28 cases of monkeypox in Ireland as WHO considers outbreaks

28 cases of monkeypox in Ireland as WHO considers outbreaks

Monkeypox is very uncommon infection that produces a spotty, itchy and sore rash, and sometimes a fever. It can affect the whole body.

There have now been 28 cases of monkeypox in Ireland, including three people who have been hospitalised.

This comes as the World Health Organization held its first emergency committee meeting on Thursday to discuss whether monkeypox outbreaks globally should be considered a public health emergency of international concern.

This is the same level of committee which decided on how Covid-19, Ebola and other outbreaks should be treated.

In Ireland, the Health Protection Surveillance Centre weekly report shows the number of cases has increased from 14 last week to 28 up to Tuesday.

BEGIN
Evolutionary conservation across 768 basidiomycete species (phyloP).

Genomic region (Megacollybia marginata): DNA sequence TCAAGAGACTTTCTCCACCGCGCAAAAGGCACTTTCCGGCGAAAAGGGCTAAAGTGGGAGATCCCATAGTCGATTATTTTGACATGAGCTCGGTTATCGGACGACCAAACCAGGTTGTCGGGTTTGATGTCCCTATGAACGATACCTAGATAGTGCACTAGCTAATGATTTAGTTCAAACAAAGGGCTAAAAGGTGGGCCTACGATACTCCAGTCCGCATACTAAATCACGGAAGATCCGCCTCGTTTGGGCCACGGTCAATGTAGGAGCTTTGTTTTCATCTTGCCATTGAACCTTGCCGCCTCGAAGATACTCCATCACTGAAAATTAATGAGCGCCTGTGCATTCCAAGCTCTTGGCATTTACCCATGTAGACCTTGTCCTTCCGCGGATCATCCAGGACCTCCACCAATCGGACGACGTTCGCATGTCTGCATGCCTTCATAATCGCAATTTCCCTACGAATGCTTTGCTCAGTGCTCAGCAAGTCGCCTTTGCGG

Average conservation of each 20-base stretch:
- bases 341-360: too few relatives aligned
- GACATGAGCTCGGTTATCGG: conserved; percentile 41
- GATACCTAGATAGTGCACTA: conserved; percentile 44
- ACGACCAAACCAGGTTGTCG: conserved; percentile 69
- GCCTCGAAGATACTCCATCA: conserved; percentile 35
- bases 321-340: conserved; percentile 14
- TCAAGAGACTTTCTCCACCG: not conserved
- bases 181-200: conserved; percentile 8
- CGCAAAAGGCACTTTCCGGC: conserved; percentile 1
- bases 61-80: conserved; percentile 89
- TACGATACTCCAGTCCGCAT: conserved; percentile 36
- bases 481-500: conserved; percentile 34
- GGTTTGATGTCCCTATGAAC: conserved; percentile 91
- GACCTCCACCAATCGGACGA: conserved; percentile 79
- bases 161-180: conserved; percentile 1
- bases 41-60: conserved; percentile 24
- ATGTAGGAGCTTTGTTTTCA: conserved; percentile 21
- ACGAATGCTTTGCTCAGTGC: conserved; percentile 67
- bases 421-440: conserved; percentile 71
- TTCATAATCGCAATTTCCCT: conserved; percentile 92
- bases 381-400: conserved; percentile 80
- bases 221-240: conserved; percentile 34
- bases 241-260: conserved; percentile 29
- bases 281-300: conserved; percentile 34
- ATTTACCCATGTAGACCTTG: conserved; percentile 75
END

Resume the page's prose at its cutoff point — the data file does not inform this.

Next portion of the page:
All of them are men, aged between 27 and 58, and all self-identify as gay, bisexual or other men who have sex with men.

Further cases are expected to be seen in Ireland in the coming weeks, the HPSC warned.

Across Europe, also up to Tuesday, 2 746 cases of monkeypox have been reported from 29 countries and areas.

The biggest risk of spread of  monkeypox between people is through sexual contact or close contact with household members.
The biggest risk of spread of  monkeypox between people is through sexual contact or close contact with household members.

No deaths have been reported in Ireland or across Europe from this outbreak, according to the latest update from the European Centre for Disease Prevention and Control.

These outbreaks are unusual in that they are happening in countries which traditionally have not experienced monkeypox cases.

Monkeypox is very uncommon infection that produces a spotty, itchy and sore rash, and sometimes a fever. It can affect the whole body.

The biggest risk of spread between people is through sexual contact or close contact with household members.

It can also be spread through touching clothing, bedding or towels used by someone who has the rash, touching monkeypox skin blisters or scabs, and also through exposure to coughs or sneezes of a person with monkeypox.

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